The fundamental shortest-paths computations suggested by these applications only scratch the surface of the applicability of shortest-paths algorithms. In Section 21.6, we consider problems from applications areas that appear unrelated to these natural ones, in the context of a discussion ofreduction, a formal mechanism for proving relationships among problems. We solve problems for these applications by transforming them into abstract shortest-paths problems that do not have the intuitive geometric feel of the problems just described. Indeed, some applications lead us to consider shortest-paths problems in networks with negative weights. Such problems can be far more difficult to solve than are problems where negative weights cannot occur. Shortest-paths problems for such applications not only bridge a gap between elementary algorithms and unsolved algorithmic challenges but also lead us to powerful and general problem-solving mechanisms.

As with MST algorithms in Chapter 20, we often mix the weight, cost, and distance metaphors. Again, we normally exploit the natural appeal of geometric intuition even when working in more general settings with arbitrary edge weights; thus we refer to the “length” of paths and edges when we should say “weight” and to one path as “shorter” than another when we should say that it “has lower weight.” We also might say that v is “closer” to s than w when we should say that “the lowest-weight directed path from s to v has weight lower than that of the lowest-weight directed path s to w,” and so forth. This usage is inherent in the standard use of the term “shortest paths” and is natural even when weights are not related to distances (see Figure 21.2); however, when we expand our algorithms to handle negative weights in Section 21.6, we must abandon such usage.

This chapter is organized as follows. After introducing the basic underlying principles in Section 21.1, we introduce basic algorithms for the single-source and all-pairs shortest-paths problems in Sections 21.2 and 21.3. Then, we consider acyclic networks (or, in a clash of shorthand terms, weighted DAGs) in Section 21.4 and ways of exploiting geometric properties for the source–sink problem in Euclidean graphs in Section 21.5. We then cast off in the other direction to look at more general problems in Sections 21.6 and 21.7, where we explore shortest-paths algorithms, perhaps involving networks with negative weights, as a high-level problem-solving tool.


21.1 Label the following points in the plane 0 through 5, respectively:

(1, 3) (2, 1) (6, 5) (3, 4) (3, 7) (5, 3).

Taking edge lengths to be weights, consider the network defined by the edges

1-0 3-5 5-2 3-4 5-1 0-3 0-4 4-2 2-3.

Draw the network and give the adjacency-lists structure that is built by Program 20.5.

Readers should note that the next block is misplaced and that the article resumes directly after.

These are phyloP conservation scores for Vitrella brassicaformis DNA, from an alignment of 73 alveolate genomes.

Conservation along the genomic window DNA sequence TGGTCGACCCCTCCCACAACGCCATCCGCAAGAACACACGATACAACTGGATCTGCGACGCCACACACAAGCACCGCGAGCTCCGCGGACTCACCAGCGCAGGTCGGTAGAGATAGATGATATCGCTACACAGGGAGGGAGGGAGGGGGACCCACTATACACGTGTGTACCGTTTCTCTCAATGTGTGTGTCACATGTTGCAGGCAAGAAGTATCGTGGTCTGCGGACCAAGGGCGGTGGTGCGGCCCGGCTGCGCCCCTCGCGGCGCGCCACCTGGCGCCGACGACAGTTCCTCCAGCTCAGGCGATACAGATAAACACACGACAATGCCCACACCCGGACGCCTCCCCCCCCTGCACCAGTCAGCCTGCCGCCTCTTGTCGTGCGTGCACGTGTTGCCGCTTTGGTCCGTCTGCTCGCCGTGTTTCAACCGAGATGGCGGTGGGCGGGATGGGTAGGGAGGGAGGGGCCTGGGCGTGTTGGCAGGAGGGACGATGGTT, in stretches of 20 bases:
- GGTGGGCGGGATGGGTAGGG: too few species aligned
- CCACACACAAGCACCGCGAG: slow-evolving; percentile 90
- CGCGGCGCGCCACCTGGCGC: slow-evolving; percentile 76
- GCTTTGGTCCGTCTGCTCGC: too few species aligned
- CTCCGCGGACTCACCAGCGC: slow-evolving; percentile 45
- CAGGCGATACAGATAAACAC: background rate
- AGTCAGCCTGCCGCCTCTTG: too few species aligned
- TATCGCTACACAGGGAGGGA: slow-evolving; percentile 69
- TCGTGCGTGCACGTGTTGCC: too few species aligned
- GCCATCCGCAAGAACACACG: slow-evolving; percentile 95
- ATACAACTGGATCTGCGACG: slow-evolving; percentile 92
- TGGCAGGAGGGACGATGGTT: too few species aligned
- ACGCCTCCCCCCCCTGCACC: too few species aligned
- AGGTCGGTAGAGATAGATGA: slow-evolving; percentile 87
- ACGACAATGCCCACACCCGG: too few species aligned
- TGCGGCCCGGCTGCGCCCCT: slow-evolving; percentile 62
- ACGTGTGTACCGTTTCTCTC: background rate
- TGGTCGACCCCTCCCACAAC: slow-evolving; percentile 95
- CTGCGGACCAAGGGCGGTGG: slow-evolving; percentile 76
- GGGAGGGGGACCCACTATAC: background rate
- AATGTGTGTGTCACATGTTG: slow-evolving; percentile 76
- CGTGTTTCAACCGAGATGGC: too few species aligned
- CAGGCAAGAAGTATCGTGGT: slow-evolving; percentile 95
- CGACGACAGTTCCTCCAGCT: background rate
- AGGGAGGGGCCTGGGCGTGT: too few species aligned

21.2 Show, in the style of Figure 21.3, all shortest paths in the network defined in Exercise 21.1.

21.3 Develop a network class implementation that represents the reverse of the weighted digraph defined by the edges inserted. Include a “reverse copy” constructor that takes a graph as argument and inserts all that graph’s edges to build its reverse.

21.4 Show that shortest-paths computations in networks with nonnegative weights on both vertices and edges (where the weight of a path is defined to be the sum of the weights of the vertices and the edges on the path) can be handled by building a network ADT that has weights on only the edges.

21.5 Find a large network online—perhaps a geographic database with entries for roads that connect cities or an airline or railroad schedule that contains distances or costs.

21.6 Write a random-network generator for sparse networks based on Program 17.12. To assign edge weights, define a random-edge–weight ADT and write two implementations: one that generates uniformly distributed weights, another that generates weights according to a Gaussian distribution. Write client programs to generate sparse random networks for both weight distributions with a well-chosen set of values of V and E so that you can use them to run empirical tests on graphs drawn from various distributions of edge weights.

21.7 Write a random-network generator for dense networks based on Program 17.13 and edge-weight generators as described in Exercise 21.6. Write client programs to generate random networks for both weight distributions with a well-chosen set of values of V and E so that you can use them to run empirical tests on graphs drawn from these models.

21.8 Implement a representation-independent network client function that builds a network by taking edges with weights (pairs of integers between 0 and V − 1 with weights between 0 and 1) from standard input.

21.9 Write a program that generates V random points in the plane, then builds a network with edges (in both directions) connecting all pairs of points within a given distance d of one another (see Exercise 17.74), setting each edge’s weight to the distance between the two points that that edge connects. Determine how to set d so that the expected number of edges is E.

21.10 Write a base class and derived classes that implement ADTs for graphs that may be undirected or directed graphs, weighted or unweighted, and dense or sparse.

21.11 The following table from a published road map purports to give the length of the shortest routes connecting the cities. It contains an error. Correct the table. Also, add a table that shows how to execute the shortest routes, in the style of Figure 21.4.